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Roger Wilson to make 50th Heineken Cup appearance with Ulster in France

Ulster's Roger Wilson will make his 50th appearance in the Heineken Cup against Castres

Ulster's Roger Wilson will make his 50th appearance in the Heineken Cup against Castres

  • by Richard Mulligan
 

Roger Wilson reaches another milestone on Saturday when he makes his 50th Heineken Cup appearance.

The towering No 8 has already hit the century-plus appearances with both Ulster over his two stints with the Irish Province and in between he made over 100 appearances for Northampton Saints. He played in 20 European Cup games for the English club, starting in each of them, as well as playing in four Amlin Challenge Cup matches.

Wilson, a former Royal Belfast Academical Institution boy with whom he won two Ulster Schools’ Cups in 1998 and 2000, made his Ulster debut in September 2003 against Ospreys.

After five successful seasons with Ulster, the 31-year-old loose forward joined English club, Northampton Saints and in that first season was a winner in Europe, when the side won the Amlin Challenge Cup.

They were also promoted to the English Premiership and Wilson was a Cup winner with the club won the Anglo-Welsh Cup.

In the 2010-11 season, Wilson faced Ulster in a Heineken Cup quarter-final, the English side winning at Milton Keynes and going on to the final where, in spite of building up a comfortable half time lead, went on to lose to Leinster.

Wilson had always said he was keen to return to his home club in Belfast and at the end of the 2011-12 season it was confirmed that both he and Tommy Bowe, who had left Ulster to join Welsh club, Ospreys, were returning.

Wilson was always a popular figure at Ravenhill with the fans and in his previous time with the Irish Province he was player of the year twice (2005 and 2007).

He did make his Irish bow in June 2005 against Japan - but remarkably has not been seen in the green shirt since.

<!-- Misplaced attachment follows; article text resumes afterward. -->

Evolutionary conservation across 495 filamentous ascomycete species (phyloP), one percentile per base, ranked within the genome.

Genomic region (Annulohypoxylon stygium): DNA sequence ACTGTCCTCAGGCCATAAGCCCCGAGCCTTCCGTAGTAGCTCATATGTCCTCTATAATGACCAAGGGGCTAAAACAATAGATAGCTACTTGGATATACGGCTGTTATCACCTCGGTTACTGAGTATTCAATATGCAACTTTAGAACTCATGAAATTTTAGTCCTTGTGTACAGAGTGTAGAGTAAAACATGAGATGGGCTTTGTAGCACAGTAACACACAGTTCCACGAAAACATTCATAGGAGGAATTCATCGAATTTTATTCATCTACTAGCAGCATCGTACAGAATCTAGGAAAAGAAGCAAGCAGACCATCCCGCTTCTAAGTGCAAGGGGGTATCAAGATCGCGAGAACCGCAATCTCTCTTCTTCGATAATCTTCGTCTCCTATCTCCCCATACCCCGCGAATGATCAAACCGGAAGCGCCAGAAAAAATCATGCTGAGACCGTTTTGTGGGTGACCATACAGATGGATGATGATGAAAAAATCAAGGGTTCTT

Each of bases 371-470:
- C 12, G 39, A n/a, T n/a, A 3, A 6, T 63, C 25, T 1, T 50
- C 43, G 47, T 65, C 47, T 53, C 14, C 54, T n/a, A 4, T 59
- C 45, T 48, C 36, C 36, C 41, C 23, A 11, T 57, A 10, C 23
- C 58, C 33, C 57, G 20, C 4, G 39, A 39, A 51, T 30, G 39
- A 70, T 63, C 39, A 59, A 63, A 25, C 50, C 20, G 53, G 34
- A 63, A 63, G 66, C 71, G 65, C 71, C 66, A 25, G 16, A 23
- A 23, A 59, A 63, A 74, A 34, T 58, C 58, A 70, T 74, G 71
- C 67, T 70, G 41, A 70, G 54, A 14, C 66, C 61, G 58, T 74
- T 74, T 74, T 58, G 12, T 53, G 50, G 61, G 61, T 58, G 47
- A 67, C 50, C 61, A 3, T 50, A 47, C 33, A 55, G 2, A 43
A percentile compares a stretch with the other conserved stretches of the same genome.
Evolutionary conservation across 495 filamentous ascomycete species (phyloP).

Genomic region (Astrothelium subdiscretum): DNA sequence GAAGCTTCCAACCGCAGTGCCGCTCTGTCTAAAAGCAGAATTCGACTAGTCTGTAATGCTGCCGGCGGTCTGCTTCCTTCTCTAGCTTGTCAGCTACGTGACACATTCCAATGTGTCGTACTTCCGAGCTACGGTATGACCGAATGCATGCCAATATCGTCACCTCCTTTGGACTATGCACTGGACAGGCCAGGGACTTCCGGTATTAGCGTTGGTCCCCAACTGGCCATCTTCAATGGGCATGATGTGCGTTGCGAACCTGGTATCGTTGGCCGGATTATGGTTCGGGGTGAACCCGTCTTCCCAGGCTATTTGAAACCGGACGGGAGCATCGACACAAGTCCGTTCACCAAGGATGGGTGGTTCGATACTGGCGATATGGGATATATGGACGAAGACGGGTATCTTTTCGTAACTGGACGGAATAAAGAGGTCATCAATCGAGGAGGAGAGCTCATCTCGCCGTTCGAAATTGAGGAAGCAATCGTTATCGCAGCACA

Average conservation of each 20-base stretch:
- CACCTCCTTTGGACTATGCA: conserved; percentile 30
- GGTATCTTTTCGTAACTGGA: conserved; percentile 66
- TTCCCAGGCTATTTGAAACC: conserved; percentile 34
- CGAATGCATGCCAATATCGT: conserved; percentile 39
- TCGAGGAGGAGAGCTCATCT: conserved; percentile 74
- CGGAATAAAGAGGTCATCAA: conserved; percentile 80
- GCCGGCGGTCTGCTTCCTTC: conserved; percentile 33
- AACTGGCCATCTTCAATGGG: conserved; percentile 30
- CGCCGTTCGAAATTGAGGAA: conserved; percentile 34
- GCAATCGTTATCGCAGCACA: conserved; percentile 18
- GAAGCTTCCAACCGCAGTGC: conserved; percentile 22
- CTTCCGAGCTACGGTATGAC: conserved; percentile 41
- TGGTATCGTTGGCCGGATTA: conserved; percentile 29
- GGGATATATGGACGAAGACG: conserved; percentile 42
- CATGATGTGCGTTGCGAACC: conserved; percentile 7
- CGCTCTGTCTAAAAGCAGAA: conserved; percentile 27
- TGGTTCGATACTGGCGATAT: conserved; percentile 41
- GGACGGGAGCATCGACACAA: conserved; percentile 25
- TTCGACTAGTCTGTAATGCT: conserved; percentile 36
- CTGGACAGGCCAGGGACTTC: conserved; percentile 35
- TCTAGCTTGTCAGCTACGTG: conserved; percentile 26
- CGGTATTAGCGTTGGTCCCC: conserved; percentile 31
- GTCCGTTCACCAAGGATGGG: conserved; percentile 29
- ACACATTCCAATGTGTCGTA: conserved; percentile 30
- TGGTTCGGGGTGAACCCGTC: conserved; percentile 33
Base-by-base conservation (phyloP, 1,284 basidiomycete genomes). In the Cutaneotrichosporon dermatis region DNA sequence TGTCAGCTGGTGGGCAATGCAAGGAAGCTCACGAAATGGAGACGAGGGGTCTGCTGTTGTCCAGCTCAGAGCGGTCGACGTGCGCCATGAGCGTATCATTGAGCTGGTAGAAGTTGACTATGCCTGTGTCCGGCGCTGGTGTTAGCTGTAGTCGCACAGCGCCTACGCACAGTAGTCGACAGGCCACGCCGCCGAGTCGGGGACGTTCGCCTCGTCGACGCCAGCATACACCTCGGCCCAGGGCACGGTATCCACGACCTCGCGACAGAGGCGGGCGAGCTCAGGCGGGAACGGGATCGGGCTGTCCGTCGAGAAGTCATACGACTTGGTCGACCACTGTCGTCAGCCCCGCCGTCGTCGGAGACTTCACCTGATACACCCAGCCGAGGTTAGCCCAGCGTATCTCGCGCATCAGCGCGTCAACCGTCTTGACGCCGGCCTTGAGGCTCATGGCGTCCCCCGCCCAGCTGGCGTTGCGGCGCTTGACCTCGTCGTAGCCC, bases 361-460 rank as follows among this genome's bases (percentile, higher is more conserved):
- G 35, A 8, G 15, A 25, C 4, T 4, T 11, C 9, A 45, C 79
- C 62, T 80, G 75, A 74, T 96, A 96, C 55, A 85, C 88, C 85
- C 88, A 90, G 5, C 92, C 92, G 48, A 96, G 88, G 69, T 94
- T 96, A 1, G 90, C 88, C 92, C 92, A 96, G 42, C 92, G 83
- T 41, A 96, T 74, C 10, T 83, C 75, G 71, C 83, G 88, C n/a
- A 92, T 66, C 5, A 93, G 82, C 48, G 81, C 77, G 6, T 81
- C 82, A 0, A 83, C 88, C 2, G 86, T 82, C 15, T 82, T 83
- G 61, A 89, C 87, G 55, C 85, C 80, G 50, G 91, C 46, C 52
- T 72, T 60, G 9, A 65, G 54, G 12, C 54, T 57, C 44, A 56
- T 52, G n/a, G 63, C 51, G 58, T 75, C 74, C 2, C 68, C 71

During his time with Saints, commentators on the game viewed Wilson as the best No 8 in the English Premiership - yet his performances went unnoticed by the Irish management.

He has been involved in the Irish training camps this season, but taking the green jersey off Leinster’s Jamie Heaslip, in spite of some off colour performances, is proving difficult.

When Wilson arrived back in Belfast at the start of the season he was still recovering from a serious hamstring tear injury and it was not until October that he finally made his return performance for Ulster against Newport Gwent Dragons.

Since then he has been challenging for the No 8 starting place with Nick Williams and he has also captained the side in the absence of club skipper, Johann Muller.

Williams suffered an injury last week against the Scots in the penultimate pool game in Belfast when Ulster secured their place in the last eight of Europe with his former club also aiding in that by defeating Castres.

But Ulster go to Castres this weekend looking to secure a home draw in the last eight, which means winning on French soil for the first time in European competition.

“It is certainly a big challenge,” said Wilson who joins current players Paddy Wallace (53), Tommy Bowe (51) and Andrew Trimble (51) in the Elite ERC 50 appearances club, as well as former players, David Humphreys (57), Justin Fitzpatrick (53) and Gary Longwell (50).

“I won in Castres with Saints the year we got to the final. It was exactly the same situation, we had to go there to win and secure a home draw.

“It is the same for me and Ulster now. It is all very well saying we have qualified, but you definitely want to get a home quarter-final.

“You have seen how it has gone over the years and quarter-finals are particularly crucial. If we were to lose we could end up going to somewhere like Clermont or Toulon and that makes it really difficult.”

Wilson had admitted back in October when he first played for the Ulster Ravens in the British & Irish Cup and them against Dragons for the senior side that it would take him a bit of time to find his feet after the injury.

“It was one of those injuries which was slow to heal and take time with it. It was important not to rush. It was great to be back, but it was so frustrating not being able to play.”

Asked if he felt he was starting to get back to his best, Wilson said: “Yes, I think I am over the worst of it. You do feel it at the start, it takes a little bit longer to get into things at the warm-up.

“But once I get into it I do not feel any difference.”

Saints beating Castres 18-12 last week ensured that Ulster won Pool Four irrespective of how Saints do this weekend against Glasgow.

But he had not heard from any of his former team-mates.

This weekend Ulster could help the Saints who harbour an outside chance of making the last eight as a best runner-up or the Amlin Challenge Cup.

“We have to do what we have to do, and that is what my focus is on,” added Wilson.

 

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